UX and UI often get used interchangeablyv, but they are two different things. Both have to do with your end user, or customer.
UX is the user experience. UI is the user interface. Let's break it down.
What is UX?
Jakob Nielson summarizes the user experience as "all aspects of the end-user's interaction with the company, its services, and its products."
A big-picture-view of excellent user experience goes beyond just one aspect of your website. Every discipline and department of your company merges to form the user experience, including product development, customer service, marketing, graphic design, and interface design.
Sometimes UX and UI get boiled down to a simple definition of usability. Nielsen says that although usability is an important aspect of user experience, it is by definition just one quality attribute of user interface.
Which brings us to our next question, what is UI?
User interface has various meanings, the most broad being the "space where humans and machine interaction occur." Sounds pretty cool, like science fiction.
Translated to a website design context, user interface means the space on a website that a user interacts with. This includes graphic design, navigation, forms, and all of the visual elements that a user needs to make decisions, find what they need, and take action on your website.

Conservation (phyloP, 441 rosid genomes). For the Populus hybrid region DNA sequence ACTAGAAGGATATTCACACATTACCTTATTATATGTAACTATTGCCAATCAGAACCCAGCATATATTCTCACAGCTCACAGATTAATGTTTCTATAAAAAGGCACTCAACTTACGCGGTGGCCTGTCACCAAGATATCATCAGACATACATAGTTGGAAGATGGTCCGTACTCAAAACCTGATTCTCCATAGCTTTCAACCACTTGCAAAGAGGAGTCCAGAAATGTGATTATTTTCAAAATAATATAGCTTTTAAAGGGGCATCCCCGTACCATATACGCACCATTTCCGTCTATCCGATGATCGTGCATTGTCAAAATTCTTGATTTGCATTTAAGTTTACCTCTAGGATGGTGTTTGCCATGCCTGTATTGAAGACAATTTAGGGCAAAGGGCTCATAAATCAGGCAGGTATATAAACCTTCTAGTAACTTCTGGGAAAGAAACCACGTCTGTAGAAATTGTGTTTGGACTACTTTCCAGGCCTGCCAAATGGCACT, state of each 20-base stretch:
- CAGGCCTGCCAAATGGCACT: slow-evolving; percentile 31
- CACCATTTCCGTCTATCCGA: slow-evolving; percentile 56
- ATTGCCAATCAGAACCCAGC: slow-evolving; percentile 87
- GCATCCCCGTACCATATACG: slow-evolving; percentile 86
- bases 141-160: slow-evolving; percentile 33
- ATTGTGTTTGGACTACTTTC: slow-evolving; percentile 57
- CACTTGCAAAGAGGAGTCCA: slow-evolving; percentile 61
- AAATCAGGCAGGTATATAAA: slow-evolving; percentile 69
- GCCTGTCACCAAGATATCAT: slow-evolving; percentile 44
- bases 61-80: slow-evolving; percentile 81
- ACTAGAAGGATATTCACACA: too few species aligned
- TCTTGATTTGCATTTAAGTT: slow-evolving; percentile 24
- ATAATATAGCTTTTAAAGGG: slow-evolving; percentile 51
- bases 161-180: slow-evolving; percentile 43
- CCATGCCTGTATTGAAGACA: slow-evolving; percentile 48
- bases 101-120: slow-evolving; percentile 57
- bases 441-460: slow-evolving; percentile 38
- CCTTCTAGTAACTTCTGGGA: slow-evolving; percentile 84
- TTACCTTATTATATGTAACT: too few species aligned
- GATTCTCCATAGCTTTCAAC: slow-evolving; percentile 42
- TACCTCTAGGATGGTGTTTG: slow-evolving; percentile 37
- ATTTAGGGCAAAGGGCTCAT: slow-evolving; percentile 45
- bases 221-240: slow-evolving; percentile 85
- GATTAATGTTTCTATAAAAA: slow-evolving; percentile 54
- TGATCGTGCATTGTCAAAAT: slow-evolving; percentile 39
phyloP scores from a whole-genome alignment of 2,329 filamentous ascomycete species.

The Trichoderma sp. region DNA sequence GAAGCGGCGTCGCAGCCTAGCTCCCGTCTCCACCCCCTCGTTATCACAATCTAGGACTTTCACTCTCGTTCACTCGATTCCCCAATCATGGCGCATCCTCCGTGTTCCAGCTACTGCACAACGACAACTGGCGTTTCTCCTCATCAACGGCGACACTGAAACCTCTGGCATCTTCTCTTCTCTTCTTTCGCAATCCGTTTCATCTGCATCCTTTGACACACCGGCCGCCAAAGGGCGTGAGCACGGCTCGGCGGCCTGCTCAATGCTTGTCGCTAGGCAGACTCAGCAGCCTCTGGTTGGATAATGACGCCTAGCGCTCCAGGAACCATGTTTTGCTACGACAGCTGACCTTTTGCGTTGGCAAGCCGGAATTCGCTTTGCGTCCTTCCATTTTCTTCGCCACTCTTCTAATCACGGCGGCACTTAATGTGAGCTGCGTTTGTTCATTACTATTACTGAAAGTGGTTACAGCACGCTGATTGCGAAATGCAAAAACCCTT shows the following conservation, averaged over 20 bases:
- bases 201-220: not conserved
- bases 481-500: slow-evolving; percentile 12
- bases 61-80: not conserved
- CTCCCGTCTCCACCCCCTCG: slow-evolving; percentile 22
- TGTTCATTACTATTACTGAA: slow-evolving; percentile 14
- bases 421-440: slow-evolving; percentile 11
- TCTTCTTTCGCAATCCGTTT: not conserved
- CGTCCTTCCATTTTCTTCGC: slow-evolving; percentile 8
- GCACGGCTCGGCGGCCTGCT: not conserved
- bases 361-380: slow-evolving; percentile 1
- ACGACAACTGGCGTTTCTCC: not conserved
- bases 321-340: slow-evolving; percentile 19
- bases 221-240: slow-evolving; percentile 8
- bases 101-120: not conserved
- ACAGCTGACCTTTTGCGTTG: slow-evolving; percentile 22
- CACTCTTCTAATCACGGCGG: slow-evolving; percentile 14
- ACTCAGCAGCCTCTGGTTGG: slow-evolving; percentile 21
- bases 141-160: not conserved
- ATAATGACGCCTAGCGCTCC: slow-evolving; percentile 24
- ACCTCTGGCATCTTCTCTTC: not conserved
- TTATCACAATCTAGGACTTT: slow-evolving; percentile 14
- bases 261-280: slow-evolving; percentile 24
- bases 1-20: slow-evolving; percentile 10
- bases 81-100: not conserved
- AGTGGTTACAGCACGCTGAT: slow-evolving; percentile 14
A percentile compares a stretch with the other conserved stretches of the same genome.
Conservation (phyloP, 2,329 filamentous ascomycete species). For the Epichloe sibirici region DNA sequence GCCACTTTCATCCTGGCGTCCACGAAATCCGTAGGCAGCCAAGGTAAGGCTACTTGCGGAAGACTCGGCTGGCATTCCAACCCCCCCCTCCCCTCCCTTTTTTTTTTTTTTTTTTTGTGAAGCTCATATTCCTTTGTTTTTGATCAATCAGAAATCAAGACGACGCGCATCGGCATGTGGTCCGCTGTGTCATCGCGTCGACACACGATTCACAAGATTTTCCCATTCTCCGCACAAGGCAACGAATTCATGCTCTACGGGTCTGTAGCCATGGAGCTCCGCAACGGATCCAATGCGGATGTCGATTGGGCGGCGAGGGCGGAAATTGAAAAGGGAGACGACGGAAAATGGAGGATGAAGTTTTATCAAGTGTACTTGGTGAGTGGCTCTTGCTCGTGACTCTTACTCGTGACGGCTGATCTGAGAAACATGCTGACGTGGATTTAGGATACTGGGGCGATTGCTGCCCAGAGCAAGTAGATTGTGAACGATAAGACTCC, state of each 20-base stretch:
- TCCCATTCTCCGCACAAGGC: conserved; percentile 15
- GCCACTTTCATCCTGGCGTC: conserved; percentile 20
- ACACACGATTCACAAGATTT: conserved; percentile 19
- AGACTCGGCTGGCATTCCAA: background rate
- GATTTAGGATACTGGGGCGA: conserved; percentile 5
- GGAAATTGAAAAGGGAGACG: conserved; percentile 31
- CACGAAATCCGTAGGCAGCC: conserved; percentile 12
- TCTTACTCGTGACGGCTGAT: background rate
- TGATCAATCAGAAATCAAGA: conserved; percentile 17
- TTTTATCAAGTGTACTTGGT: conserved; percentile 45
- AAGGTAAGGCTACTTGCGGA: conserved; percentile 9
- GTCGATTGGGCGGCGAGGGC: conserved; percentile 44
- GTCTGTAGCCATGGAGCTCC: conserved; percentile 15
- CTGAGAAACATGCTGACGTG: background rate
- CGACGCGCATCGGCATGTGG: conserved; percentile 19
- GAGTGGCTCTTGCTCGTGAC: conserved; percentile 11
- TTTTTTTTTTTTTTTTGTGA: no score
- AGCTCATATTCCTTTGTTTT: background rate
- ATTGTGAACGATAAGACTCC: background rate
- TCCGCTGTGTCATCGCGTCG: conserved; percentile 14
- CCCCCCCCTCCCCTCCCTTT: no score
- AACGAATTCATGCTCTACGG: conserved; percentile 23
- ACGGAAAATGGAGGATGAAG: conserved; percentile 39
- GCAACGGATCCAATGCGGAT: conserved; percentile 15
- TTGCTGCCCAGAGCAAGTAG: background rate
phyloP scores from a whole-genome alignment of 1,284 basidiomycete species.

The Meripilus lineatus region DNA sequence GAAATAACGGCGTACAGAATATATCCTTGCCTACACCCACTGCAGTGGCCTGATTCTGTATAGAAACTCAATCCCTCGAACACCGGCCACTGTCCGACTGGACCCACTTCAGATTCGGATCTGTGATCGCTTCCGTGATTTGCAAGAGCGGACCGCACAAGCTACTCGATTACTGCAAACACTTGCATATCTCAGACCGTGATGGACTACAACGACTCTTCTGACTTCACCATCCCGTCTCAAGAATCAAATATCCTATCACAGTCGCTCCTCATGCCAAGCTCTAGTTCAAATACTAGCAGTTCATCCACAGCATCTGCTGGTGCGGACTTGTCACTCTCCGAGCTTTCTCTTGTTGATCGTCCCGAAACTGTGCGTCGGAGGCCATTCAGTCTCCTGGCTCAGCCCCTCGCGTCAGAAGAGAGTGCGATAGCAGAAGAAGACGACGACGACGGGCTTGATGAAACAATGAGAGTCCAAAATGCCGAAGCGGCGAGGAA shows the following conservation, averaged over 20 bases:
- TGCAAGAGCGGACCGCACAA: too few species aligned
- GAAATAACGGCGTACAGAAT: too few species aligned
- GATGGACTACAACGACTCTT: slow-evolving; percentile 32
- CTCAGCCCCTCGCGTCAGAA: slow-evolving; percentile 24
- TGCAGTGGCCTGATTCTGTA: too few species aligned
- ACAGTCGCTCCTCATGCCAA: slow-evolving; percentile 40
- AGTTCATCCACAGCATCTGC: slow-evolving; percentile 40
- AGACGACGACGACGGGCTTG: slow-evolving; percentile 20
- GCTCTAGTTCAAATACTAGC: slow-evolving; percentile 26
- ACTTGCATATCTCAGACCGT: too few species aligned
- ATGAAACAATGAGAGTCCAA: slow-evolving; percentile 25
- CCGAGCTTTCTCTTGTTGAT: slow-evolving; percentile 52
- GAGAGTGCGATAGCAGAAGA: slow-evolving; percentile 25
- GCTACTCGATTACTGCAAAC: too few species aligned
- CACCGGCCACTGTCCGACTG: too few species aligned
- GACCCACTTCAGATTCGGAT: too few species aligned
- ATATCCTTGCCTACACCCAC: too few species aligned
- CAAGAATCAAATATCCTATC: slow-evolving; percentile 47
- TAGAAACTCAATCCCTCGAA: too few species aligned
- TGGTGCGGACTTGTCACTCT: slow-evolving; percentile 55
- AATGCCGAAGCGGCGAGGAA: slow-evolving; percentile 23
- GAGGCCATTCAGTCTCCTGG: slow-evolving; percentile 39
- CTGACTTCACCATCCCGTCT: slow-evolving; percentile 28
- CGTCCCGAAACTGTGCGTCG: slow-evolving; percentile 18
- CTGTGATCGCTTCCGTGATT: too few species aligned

A good user interface makes browsing a website easy, effective, enjoyable, and produces the desired result for both the user and the owner of the website.
Responsive design is one way that developers and designers have addressed UI issues with multiple display sizes across mobile and desktop screens.
Nielsen gives an example of how good UI can still lead to a bad UX.
"As an example, consider a website with movie reviews. Even if the UI for finding a film is perfect, the UX will be poor for a user who wants information about a small independent release if the underlying database only contains movies from the major studios."
So, when you think of UX and UI, remember they are related but separate concepts. One is the larger view of everything that goes into your customer's experience with your business, services, and products (UX). The other is the more specific, technical details of how the user interacts with your website to effectively learn more, buy or share with others (UI).